Undergraduate spotlight: Veizi pulls her weight, on the water and in the lab

Friday, Mar 27, 2020
by Scott Lyon

Artemis Veizi discovered rowing as a high school student. She had been an athlete most of her life, but pulling a boat through water with a team of girls was an entirely new idea. In that first slog through winter training, it was tough — physically, mentally.

"If you love it in those first couple months, you'll love it till the end," she said. By her senior year, she was captain of the crew.

Now she competes for Princeton on the women's lightweight rowing team. As a sophomore, she has also started down the path to become an electrical engineer, intrigued by the challenges of designing circuits and systems. After taking some computer science courses, in high school and in her first year at Princeton, she found herself wondering, at a deeper level, how the computer actually worked.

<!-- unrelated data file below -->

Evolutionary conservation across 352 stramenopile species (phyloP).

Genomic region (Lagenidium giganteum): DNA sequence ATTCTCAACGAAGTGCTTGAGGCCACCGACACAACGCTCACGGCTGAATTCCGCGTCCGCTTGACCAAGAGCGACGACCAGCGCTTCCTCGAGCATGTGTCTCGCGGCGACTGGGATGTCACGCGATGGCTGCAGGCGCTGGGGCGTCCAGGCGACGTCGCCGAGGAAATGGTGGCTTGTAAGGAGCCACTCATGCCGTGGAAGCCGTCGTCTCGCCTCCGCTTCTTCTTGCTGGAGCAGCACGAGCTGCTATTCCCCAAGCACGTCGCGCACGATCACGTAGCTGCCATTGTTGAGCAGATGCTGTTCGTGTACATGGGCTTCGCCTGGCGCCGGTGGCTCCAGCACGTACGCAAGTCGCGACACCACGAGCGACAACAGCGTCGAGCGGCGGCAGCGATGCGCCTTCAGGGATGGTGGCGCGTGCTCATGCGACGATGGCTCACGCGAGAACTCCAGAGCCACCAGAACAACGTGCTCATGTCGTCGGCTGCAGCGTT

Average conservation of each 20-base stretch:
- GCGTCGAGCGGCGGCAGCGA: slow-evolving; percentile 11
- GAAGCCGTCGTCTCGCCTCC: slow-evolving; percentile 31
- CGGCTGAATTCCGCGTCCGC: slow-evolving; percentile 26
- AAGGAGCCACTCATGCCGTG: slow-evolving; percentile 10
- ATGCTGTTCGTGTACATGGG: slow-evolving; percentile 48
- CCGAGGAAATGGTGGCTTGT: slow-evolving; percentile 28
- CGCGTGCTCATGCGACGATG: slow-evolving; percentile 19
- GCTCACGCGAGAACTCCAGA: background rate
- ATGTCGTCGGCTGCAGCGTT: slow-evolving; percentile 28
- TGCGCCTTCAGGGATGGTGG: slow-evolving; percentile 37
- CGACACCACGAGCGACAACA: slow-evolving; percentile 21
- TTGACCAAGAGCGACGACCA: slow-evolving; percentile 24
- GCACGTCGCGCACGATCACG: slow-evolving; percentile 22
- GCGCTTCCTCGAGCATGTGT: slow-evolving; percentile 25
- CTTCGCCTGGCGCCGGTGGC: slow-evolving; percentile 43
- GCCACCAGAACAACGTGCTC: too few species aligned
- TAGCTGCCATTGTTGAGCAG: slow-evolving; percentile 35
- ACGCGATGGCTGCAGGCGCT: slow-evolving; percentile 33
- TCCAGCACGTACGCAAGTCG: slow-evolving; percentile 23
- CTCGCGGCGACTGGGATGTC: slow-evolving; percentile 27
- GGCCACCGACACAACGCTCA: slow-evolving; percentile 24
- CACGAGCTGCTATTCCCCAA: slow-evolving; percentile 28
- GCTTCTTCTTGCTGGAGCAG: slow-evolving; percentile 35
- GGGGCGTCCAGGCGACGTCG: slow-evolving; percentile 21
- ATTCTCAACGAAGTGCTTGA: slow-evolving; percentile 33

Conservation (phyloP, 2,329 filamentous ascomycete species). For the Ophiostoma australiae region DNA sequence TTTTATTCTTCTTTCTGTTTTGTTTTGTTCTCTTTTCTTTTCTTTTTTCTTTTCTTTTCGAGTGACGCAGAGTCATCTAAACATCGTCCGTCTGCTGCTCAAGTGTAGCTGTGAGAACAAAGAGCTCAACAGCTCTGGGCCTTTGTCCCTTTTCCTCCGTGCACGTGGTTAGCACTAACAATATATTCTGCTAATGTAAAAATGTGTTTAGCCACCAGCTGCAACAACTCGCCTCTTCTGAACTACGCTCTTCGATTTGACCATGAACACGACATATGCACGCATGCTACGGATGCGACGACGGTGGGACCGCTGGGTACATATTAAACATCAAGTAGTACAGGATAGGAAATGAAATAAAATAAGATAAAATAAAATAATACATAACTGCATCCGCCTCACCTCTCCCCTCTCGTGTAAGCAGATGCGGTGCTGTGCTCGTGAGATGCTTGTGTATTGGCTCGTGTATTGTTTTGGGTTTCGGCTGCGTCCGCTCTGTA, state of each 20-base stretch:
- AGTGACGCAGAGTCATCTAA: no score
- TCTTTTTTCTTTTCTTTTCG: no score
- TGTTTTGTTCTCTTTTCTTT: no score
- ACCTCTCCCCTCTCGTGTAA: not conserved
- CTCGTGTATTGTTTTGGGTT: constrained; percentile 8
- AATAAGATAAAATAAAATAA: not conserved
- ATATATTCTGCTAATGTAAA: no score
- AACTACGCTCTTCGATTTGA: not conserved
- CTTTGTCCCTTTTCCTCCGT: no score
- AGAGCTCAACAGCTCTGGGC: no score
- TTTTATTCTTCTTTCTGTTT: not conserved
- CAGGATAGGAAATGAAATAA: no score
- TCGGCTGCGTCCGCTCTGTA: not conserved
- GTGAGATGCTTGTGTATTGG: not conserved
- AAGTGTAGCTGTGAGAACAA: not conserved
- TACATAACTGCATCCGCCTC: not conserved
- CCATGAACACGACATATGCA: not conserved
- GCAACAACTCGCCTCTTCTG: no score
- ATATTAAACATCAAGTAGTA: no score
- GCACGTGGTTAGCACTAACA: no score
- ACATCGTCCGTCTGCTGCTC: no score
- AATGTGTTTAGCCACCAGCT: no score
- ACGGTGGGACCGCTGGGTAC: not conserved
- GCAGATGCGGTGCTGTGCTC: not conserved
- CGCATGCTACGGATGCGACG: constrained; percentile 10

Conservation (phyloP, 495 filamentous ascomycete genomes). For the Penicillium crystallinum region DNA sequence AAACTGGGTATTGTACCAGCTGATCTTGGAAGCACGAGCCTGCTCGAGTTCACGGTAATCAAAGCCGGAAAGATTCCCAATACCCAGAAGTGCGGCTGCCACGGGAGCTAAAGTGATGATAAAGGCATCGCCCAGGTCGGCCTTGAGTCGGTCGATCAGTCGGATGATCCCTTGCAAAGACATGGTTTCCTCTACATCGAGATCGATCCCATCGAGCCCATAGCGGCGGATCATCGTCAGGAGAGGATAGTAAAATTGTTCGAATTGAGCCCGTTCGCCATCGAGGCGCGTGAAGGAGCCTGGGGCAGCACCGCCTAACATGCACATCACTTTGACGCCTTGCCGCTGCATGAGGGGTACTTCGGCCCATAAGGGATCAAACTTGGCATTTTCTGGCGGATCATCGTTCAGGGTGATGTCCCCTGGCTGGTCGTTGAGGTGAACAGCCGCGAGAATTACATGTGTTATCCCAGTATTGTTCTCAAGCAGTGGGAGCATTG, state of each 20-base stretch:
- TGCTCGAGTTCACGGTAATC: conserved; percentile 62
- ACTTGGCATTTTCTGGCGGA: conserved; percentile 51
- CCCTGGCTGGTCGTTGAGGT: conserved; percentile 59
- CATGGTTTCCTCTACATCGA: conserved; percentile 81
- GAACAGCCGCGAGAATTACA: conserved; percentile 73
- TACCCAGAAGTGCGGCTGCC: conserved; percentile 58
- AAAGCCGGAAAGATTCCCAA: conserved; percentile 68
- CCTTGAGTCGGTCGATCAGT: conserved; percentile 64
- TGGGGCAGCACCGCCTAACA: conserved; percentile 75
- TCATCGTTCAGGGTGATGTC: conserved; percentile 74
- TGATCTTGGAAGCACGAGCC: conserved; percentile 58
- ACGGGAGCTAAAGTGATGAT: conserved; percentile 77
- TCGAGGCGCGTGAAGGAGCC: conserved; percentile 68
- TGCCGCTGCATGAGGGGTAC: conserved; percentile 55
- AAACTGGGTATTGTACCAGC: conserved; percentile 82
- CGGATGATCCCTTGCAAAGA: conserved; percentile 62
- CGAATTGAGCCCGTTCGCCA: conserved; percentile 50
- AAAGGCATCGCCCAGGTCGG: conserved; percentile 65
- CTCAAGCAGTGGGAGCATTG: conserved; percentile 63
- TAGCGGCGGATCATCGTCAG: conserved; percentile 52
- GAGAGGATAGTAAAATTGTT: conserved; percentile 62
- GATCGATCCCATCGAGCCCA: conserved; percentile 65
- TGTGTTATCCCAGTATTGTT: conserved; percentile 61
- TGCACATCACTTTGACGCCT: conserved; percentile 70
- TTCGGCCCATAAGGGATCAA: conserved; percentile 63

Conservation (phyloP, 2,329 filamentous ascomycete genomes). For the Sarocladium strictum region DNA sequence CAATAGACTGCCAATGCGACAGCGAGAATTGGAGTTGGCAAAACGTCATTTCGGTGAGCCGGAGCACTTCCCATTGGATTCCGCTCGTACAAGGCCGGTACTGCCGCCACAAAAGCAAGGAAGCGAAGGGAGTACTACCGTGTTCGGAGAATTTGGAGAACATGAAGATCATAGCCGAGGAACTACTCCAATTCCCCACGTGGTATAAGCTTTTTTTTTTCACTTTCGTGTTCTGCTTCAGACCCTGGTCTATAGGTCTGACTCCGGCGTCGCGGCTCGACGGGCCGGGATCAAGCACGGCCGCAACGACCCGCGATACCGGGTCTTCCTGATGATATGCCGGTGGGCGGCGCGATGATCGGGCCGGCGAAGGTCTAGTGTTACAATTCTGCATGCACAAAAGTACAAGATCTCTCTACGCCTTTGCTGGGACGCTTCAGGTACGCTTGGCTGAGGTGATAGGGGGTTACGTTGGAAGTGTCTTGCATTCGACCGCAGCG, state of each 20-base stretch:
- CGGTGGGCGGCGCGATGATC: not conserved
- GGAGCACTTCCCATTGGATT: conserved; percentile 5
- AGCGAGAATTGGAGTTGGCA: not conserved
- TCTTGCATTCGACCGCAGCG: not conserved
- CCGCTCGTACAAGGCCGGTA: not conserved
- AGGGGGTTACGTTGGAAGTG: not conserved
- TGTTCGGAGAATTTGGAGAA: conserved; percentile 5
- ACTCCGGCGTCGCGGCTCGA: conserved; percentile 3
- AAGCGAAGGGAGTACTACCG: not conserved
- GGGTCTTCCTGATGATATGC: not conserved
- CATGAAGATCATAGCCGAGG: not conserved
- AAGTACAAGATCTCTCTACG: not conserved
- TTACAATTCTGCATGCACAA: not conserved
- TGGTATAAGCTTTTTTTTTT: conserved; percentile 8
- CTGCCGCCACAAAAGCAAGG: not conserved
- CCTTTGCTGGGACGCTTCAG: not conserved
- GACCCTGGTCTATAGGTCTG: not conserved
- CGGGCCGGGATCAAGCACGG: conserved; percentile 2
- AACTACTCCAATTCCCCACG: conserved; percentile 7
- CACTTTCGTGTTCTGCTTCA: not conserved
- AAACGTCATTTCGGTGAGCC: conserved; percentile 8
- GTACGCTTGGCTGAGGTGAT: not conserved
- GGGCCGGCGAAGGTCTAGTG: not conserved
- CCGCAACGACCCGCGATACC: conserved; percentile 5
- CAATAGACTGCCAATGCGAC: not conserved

"When I finally started figuring it out, it really hooked me," she said.

For Veizi, the two pursuits — rowing and engineering — complement each other, serving her drive to win and her desire to learn at the highest levels.

At times, in her past, she has struggled keep academics from becoming competitive instead of being about the learning experience. Rowing gives her the outlet she needs to put everything she has into winning — and to leave it on the water. Having a demanding schedule and physical routine, she finds she's a better student in the classroom and lab.

"If I didn't have rowing, that competitive side might become unhealthy," she said. "Having a team is so special. Having this bond where you're competing against each other but also together against another team."

Veizi also found the "built-in support system" on her Princeton rowing team has helped her adjust fluidly to campus life. Her older teammates act as mentors, answering tough questions and guiding her through some of the thorny details of being a student athlete. While she acknowledges the social sacrifices required to maintain such a rigorous schedule, Veizi finds the  benefits of combining team camaraderie and academic success more than balance the scales. She wouldn't have it any other way.